Browsing articles tagged with " digital divide"
Mar
8
2010

Let’s Talk Solutions

I don’t think anyone is surprised by the two broadband-related studies released in the last several days.  An FCC survey concluded “affordability” is one of the main reasons why nearly one-third of Americans do not have broadband at home.  And the Joint Center for Political and Economic Studies found “lower income groups continue to lag in their internet use.”   Don’t get me wrong.  Research is helpful, but we need to move on to the solutions. […]

Dec
3
2009

Daily Digest 12_3_09

Give children some broadband with that apple juice The allocation of broadband stimulus funds are being widely debated, and it seems like a lot of people are weighing in on how those funds are being used. I came across an article that talks about a program to offer discounts for broadband service to all the children that qualify for the National School Lunch program. I applaud the idea, but consider this: the odds that these […]

Nov
17
2009

Second-Class Students

Imagine the outrage from parents, teachers, and the community if a school announced that some of its students would have access to textbooks, research papers, and literature, but other students would be denied those resources.  Some students would be branded as worthy, while others as second class. It baffles me that broadband Internet access in our schools is not seen as such as concern. However, it is encouraging to hear that this digital divide is […]

Nov
17
2009

Newsworthy

Between health care reform, climate bills and war-related news, some important ideas in Congress are not getting as much attention as they deserve.    I just wanted to bring a little more notice to bi-partisan draft language submitted by Reps. Rick Boucher of Virginia and Lee Terry of Nebraska “to curb waste in the Universal Service Fund (USF) and shift money from phone to Internet service in areas on the wrong side of the digital divide.” […]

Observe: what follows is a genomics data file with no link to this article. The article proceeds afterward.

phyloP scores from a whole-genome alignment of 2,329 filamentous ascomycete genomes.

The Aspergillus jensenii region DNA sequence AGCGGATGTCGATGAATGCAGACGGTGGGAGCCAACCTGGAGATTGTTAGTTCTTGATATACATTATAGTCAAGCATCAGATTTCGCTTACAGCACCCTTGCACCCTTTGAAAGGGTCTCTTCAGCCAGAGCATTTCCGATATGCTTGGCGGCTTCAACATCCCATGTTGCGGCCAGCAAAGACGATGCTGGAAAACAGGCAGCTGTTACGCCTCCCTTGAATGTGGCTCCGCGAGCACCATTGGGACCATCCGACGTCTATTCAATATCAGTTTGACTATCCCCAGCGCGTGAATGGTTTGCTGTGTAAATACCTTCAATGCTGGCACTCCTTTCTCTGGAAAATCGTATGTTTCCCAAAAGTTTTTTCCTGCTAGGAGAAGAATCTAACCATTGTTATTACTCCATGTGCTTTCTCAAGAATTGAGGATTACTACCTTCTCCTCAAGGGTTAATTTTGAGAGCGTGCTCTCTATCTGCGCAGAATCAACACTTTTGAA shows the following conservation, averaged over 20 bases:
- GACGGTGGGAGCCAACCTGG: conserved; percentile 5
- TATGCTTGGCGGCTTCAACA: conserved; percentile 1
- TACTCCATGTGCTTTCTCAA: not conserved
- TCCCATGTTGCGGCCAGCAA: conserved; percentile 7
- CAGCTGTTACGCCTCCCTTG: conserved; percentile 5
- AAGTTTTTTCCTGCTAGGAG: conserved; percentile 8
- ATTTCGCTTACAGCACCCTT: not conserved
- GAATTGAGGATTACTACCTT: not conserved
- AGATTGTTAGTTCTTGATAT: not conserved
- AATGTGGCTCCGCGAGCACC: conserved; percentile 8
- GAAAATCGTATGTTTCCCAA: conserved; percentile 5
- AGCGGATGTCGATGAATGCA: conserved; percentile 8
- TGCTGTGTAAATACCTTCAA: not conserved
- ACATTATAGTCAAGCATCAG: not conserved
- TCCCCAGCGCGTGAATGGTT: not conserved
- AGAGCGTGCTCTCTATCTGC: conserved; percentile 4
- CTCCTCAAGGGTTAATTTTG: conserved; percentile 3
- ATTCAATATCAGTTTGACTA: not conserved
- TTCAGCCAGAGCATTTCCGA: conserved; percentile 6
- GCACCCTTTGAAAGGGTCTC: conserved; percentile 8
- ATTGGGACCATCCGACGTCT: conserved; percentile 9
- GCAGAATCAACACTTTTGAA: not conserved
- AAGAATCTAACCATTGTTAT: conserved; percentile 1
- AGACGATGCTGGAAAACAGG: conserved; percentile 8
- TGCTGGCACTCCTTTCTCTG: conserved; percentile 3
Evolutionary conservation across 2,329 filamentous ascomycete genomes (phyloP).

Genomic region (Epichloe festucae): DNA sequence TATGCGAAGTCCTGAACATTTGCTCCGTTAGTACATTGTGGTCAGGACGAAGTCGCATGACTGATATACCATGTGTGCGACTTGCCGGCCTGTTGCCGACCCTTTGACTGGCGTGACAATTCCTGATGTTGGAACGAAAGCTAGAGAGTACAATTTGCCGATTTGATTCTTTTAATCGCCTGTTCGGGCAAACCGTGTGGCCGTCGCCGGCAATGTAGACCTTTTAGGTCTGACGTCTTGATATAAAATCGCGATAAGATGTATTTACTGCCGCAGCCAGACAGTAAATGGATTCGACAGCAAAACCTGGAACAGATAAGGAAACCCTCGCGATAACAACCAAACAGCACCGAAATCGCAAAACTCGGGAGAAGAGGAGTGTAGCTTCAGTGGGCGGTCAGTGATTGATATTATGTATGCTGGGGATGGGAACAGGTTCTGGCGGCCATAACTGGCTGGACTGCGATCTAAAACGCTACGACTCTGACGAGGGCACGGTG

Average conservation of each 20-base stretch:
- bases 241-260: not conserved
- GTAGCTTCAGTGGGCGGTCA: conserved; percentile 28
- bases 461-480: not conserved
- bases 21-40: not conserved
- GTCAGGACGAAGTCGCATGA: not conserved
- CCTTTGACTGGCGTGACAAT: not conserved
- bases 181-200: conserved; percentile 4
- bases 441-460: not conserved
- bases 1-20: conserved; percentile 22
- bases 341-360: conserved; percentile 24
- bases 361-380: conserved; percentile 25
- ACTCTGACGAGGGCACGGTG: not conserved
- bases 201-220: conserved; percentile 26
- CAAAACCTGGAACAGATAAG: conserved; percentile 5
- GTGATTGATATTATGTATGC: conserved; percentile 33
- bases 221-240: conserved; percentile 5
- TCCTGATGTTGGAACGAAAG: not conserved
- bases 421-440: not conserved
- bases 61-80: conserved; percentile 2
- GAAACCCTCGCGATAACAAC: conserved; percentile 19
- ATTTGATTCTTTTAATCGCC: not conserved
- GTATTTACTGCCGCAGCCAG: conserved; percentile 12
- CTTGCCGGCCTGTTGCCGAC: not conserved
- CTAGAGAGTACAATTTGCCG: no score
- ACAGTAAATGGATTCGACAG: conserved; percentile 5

Oct
21
2009

Who Can We Trust?

Public Knowledge, an organization representing what I would call “digital elites,” has joined with other elite activist groups to push the FCC to adopt so-called Net Neutrality rules.  To do this, Public Knowledge uses carefully chosen words like “neutrally,” “openness” and “discrimination.” I find myself wondering whether they have any idea what these words mean.  As they insist that net neutrality will benefit minorities, I have serious doubts. First, Public Knowledge suggests that our civil […]

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